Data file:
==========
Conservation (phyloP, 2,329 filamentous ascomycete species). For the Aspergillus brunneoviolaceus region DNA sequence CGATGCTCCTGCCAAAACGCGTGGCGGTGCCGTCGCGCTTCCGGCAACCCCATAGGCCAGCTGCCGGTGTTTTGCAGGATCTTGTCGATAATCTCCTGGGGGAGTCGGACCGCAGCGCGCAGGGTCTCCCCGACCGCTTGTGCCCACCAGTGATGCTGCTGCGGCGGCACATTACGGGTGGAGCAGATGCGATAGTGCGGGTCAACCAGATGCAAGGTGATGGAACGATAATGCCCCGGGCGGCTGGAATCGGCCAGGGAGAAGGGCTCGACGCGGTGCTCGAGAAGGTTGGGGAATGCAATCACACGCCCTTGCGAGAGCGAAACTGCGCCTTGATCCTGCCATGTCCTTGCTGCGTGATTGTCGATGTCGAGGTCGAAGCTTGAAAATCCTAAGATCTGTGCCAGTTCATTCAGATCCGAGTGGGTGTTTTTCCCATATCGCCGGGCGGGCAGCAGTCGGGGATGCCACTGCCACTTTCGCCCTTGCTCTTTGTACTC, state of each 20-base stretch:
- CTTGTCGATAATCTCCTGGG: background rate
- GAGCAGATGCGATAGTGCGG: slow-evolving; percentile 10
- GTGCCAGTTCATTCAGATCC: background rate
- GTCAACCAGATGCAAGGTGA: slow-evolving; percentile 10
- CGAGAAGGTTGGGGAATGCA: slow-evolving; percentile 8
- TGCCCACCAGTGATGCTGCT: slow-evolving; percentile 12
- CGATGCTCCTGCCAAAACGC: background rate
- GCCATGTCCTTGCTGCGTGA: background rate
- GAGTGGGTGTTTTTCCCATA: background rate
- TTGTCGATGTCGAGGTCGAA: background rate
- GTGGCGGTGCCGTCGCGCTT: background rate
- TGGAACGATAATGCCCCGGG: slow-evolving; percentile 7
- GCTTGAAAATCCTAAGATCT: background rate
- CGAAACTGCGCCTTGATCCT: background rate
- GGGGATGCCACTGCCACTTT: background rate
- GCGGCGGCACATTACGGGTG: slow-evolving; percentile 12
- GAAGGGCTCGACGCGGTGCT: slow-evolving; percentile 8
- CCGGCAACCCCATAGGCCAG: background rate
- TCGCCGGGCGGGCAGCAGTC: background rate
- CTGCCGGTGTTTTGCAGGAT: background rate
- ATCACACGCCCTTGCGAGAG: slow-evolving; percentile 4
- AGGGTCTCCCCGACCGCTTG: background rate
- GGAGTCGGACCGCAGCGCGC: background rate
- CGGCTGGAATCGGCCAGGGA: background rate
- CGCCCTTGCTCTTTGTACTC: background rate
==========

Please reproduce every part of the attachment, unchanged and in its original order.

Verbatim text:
Conservation (phyloP, 2,329 filamentous ascomycete species). For the Aspergillus brunneoviolaceus region DNA sequence CGATGCTCCTGCCAAAACGCGTGGCGGTGCCGTCGCGCTTCCGGCAACCCCATAGGCCAGCTGCCGGTGTTTTGCAGGATCTTGTCGATAATCTCCTGGGGGAGTCGGACCGCAGCGCGCAGGGTCTCCCCGACCGCTTGTGCCCACCAGTGATGCTGCTGCGGCGGCACATTACGGGTGGAGCAGATGCGATAGTGCGGGTCAACCAGATGCAAGGTGATGGAACGATAATGCCCCGGGCGGCTGGAATCGGCCAGGGAGAAGGGCTCGACGCGGTGCTCGAGAAGGTTGGGGAATGCAATCACACGCCCTTGCGAGAGCGAAACTGCGCCTTGATCCTGCCATGTCCTTGCTGCGTGATTGTCGATGTCGAGGTCGAAGCTTGAAAATCCTAAGATCTGTGCCAGTTCATTCAGATCCGAGTGGGTGTTTTTCCCATATCGCCGGGCGGGCAGCAGTCGGGGATGCCACTGCCACTTTCGCCCTTGCTCTTTGTACTC, state of each 20-base stretch:
- CTTGTCGATAATCTCCTGGG: background rate
- GAGCAGATGCGATAGTGCGG: slow-evolving; percentile 10
- GTGCCAGTTCATTCAGATCC: background rate
- GTCAACCAGATGCAAGGTGA: slow-evolving; percentile 10
- CGAGAAGGTTGGGGAATGCA: slow-evolving; percentile 8
- TGCCCACCAGTGATGCTGCT: slow-evolving; percentile 12
- CGATGCTCCTGCCAAAACGC: background rate
- GCCATGTCCTTGCTGCGTGA: background rate
- GAGTGGGTGTTTTTCCCATA: background rate
- TTGTCGATGTCGAGGTCGAA: background rate
- GTGGCGGTGCCGTCGCGCTT: background rate
- TGGAACGATAATGCCCCGGG: slow-evolving; percentile 7
- GCTTGAAAATCCTAAGATCT: background rate
- CGAAACTGCGCCTTGATCCT: background rate
- GGGGATGCCACTGCCACTTT: background rate
- GCGGCGGCACATTACGGGTG: slow-evolving; percentile 12
- GAAGGGCTCGACGCGGTGCT: slow-evolving; percentile 8
- CCGGCAACCCCATAGGCCAG: background rate
- TCGCCGGGCGGGCAGCAGTC: background rate
- CTGCCGGTGTTTTGCAGGAT: background rate
- ATCACACGCCCTTGCGAGAG: slow-evolving; percentile 4
- AGGGTCTCCCCGACCGCTTG: background rate
- GGAGTCGGACCGCAGCGCGC: background rate
- CGGCTGGAATCGGCCAGGGA: background rate
- CGCCCTTGCTCTTTGTACTC: background rate